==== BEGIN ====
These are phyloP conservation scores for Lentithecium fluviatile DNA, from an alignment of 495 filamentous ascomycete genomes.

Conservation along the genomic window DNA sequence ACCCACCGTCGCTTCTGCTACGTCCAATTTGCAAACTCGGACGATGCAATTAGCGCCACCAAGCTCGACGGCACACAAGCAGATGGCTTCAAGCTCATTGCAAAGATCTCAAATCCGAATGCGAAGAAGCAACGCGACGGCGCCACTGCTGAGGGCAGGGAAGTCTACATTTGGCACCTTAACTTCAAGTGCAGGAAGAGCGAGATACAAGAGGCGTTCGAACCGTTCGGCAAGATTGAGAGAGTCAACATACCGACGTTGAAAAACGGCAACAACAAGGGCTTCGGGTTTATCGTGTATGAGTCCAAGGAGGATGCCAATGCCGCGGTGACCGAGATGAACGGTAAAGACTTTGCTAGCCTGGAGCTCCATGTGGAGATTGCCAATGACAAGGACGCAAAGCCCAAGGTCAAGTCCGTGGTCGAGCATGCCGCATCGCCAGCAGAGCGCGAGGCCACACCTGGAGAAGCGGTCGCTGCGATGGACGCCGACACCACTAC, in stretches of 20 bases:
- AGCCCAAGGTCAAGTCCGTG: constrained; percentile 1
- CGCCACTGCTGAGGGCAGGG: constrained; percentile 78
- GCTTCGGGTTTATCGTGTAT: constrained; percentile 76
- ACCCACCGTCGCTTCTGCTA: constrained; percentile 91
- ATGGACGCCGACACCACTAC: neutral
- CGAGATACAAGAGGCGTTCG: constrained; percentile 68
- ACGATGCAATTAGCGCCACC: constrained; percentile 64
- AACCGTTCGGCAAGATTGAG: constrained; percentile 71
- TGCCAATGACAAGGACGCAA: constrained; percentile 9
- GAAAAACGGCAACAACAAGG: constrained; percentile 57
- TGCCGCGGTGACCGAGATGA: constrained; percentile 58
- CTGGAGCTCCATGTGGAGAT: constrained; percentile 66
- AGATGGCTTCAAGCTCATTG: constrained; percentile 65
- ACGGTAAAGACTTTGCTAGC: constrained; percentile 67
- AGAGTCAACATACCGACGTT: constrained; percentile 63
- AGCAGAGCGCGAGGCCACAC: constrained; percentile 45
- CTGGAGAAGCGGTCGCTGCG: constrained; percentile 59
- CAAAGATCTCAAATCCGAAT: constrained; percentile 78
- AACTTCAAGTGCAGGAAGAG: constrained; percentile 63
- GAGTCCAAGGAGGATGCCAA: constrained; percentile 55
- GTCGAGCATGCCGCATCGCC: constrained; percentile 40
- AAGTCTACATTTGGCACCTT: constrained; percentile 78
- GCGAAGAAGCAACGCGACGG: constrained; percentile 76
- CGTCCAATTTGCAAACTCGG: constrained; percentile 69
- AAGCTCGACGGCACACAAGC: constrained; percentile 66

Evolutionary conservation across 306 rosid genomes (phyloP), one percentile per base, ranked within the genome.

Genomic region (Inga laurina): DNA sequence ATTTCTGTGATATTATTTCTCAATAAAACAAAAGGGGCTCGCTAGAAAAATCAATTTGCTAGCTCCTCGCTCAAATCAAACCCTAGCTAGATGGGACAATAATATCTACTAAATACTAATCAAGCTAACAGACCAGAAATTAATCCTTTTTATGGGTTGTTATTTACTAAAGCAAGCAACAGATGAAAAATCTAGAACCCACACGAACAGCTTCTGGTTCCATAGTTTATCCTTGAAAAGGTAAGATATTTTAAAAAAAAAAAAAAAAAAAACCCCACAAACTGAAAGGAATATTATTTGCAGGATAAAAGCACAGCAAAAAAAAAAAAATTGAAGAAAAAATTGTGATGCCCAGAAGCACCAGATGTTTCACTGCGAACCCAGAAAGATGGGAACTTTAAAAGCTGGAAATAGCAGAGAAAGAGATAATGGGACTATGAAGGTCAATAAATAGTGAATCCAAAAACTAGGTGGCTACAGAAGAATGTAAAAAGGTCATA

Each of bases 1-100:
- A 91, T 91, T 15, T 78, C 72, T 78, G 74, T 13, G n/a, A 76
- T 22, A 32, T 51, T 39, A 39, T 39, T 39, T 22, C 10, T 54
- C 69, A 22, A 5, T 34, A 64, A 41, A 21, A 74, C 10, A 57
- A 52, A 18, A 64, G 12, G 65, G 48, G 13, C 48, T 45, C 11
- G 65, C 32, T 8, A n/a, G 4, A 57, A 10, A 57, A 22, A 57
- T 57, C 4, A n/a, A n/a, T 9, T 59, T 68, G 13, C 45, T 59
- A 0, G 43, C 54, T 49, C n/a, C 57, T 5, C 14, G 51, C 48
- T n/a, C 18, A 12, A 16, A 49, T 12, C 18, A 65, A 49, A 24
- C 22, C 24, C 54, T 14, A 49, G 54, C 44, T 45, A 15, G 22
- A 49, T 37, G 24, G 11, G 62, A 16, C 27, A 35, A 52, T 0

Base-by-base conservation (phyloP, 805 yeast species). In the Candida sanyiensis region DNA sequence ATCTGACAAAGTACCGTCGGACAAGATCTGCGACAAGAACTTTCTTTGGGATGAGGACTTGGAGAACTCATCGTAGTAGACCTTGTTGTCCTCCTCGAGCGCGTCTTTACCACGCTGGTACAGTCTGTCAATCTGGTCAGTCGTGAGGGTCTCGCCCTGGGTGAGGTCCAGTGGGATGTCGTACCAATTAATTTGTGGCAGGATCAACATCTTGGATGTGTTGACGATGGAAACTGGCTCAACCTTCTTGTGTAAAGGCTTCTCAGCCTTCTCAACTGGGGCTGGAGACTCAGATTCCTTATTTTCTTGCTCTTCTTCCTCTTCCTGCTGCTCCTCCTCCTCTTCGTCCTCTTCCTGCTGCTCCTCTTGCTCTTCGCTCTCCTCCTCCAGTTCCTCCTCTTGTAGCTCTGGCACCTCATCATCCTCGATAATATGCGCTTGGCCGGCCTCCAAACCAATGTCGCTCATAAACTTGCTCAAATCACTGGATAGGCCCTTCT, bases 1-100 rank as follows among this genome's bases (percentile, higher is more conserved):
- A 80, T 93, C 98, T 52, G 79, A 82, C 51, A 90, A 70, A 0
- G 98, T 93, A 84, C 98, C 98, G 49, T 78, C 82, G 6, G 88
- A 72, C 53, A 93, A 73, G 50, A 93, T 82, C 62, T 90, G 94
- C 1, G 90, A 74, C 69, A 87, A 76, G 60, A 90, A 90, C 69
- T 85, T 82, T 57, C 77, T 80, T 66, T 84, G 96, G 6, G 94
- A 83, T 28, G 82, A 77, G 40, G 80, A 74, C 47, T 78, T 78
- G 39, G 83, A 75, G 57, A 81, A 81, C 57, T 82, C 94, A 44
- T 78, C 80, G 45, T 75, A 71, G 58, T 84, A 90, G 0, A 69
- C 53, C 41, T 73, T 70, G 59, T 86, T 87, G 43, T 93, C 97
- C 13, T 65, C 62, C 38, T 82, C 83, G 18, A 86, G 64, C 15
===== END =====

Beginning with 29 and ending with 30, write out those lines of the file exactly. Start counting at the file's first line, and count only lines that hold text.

Genomic region (Inga laurina): DNA sequence ATTTCTGTGATATTATTTCTCAATAAAACAAAAGGGGCTCGCTAGAAAAATCAATTTGCTAGCTCCTCGCTCAAATCAAACCCTAGCTAGATGGGACAATAATATCTACTAAATACTAATCAAGCTAACAGACCAGAAATTAATCCTTTTTATGGGTTGTTATTTACTAAAGCAAGCAACAGATGAAAAATCTAGAACCCACACGAACAGCTTCTGGTTCCATAGTTTATCCTTGAAAAGGTAAGATATTTTAAAAAAAAAAAAAAAAAAAACCCCACAAACTGAAAGGAATATTATTTGCAGGATAAAAGCACAGCAAAAAAAAAAAAATTGAAGAAAAAATTGTGATGCCCAGAAGCACCAGATGTTTCACTGCGAACCCAGAAAGATGGGAACTTTAAAAGCTGGAAATAGCAGAGAAAGAGATAATGGGACTATGAAGGTCAATAAATAGTGAATCCAAAAACTAGGTGGCTACAGAAGAATGTAAAAAGGTCATA

Each of bases 1-100: